Late payments of valid insurance claims
Historically, an insured person or business had no right of action against their insurers for the late payment of valid insurance claims (the common law position).
Following the enactment of The Enterprise Act 2016, on 4th May 2017, insurance and reinsurance contracts written from that date will be subject to a statutory duty to pay claims to insureds within a reasonable period of time. Failure to do so will enable insureds to recover unlimited damages caused by the late payment of claims from their insurer. However, the insured will need to establish that any loss suffered by them was caused by the delay in the claim payment.
Further, any claim for damages is subject to a time period limitation; namely, one year from the date of the alleged late payment being made.
Option to contract out
The Act allows for insurers to contract out of the provisions of The Enterprise Act 2016, but only insofar as non-consumer contracts are concerned. Section 17 of The Insurance Act requires an insurer to draw an insured’s attention to any attempt to contract out of the provisions of The Enterprise Act. This must be done before the contract is entered into, with any advices being clear and unambiguous as to its effect. As in all matters, any ambiguity will be held against that party – insurer, seeking to rely upon any exclusion/limitation.
Questions for Liability claims
It is relevant to point out that the Act applies only between the insured and insurer – not with third parties. However, in a Products Liability scenario for example, could a “late” payment to a Claimant fuel commercial considerations leading to the Claimant ceasing to trade with an insured? Could an Insured in such circumstances pursue their Insurer under the Act for any unreasonable ‘late payment’? A precedent will be required to determine this potential point. Interpretation of “reasonable”.
The Act does not specify what a reasonable period will be. I anticipate that the “test” of reasonableness will reflect the type of insurance under consideration – Household/CAR/BI/Public Liability – and also the complexity of the claim, irrespective of its quantum. The particular circumstances will also take account of any factors outside of an Insurers’ control.
Coverage issues are also recognised when determining an Insurers’ position re: any alleged late payment and there can be no breach of the Act whilst the Policy indemnity dispute is continuing.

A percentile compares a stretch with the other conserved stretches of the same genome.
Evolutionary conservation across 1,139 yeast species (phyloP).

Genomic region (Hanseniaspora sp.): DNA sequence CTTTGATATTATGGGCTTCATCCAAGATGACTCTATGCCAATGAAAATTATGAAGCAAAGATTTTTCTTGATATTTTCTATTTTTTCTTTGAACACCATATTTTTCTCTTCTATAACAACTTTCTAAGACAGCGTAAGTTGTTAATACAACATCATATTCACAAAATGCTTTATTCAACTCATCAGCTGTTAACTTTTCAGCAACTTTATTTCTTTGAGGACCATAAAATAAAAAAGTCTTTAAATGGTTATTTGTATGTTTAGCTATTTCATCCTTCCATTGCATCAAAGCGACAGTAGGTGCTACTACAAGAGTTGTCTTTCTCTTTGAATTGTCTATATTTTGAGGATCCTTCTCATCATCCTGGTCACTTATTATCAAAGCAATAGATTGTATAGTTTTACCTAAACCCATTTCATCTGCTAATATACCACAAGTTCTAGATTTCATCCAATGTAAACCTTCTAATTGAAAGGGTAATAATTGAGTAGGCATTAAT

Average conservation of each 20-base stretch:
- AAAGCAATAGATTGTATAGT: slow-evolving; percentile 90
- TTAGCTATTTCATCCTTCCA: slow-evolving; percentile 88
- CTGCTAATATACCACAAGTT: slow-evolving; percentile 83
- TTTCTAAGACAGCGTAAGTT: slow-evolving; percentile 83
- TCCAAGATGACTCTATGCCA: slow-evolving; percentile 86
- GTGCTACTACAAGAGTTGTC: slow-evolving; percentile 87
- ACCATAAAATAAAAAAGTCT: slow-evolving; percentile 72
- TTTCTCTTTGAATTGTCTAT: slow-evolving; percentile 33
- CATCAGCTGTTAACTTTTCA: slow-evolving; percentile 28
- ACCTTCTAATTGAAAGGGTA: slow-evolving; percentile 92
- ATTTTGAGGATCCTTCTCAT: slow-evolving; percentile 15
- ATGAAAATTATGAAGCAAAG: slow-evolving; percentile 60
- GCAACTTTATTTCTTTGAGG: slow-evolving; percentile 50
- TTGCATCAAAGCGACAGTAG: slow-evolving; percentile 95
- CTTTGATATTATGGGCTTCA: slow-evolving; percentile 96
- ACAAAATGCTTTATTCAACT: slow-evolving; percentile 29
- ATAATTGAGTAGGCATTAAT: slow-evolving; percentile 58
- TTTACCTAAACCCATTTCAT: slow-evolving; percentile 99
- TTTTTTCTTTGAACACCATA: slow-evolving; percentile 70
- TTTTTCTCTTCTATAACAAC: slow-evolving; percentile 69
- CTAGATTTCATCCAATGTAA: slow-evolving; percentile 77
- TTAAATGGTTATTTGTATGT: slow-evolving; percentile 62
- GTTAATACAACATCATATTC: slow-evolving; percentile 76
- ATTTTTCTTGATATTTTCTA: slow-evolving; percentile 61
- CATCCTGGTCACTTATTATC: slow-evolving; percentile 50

Insofar as fraudulent claims are concerned, then it is the Insurers’ responsibility to demonstrate that the fraud “trigger” is in fact justifiable (if challenged subsequently under the provisions of the Act).
Impact on claims handling
Adjusters handling claims on behalf of Insurers will be an inevitable recovery target where their actions are found to have unreasonably delayed the claims process/payment. The provisions of the Act will find their way into Delegated Authority contracts, particularly in claims handling contracts generally.
Documenting claim files will be crucial to defending any allegation of late payment. From demonstrating ongoing investigations e.g. seeking legal advice on Policy coverage issues; to documenting any delays and detailing how and why they have originated e.g. in significant losses issues may arise between Co-Insurers. In this respect also, an Insurer will have no right of recourse against a Re-Insurer if they have to pay out under the Act. However, this position could be overcome if there is evidence of a breach of contract as between Insurer and Re-Insurer.
Early interim payments of uncontested items should be encouraged to avoid/mitigate subsequent allegations of alleged losses due to unreasonable late payment.
Claims handlers should ensure that final settlement agreements on policies issued on or after 4th May 2017 include a waiver from the Insured of any right to claim damages for late payment (NB: non-consumer policies only). What then of damages?
An Insured has to overcome the causation hurdle and show that any unreasonable delays caused the alleged loss. If the evidence confirms the Insured would have ceased trading in any event, then there can be no loss. Equally, ordinary principles of loss apply; namely: remoteness; foreseeability and mitigation.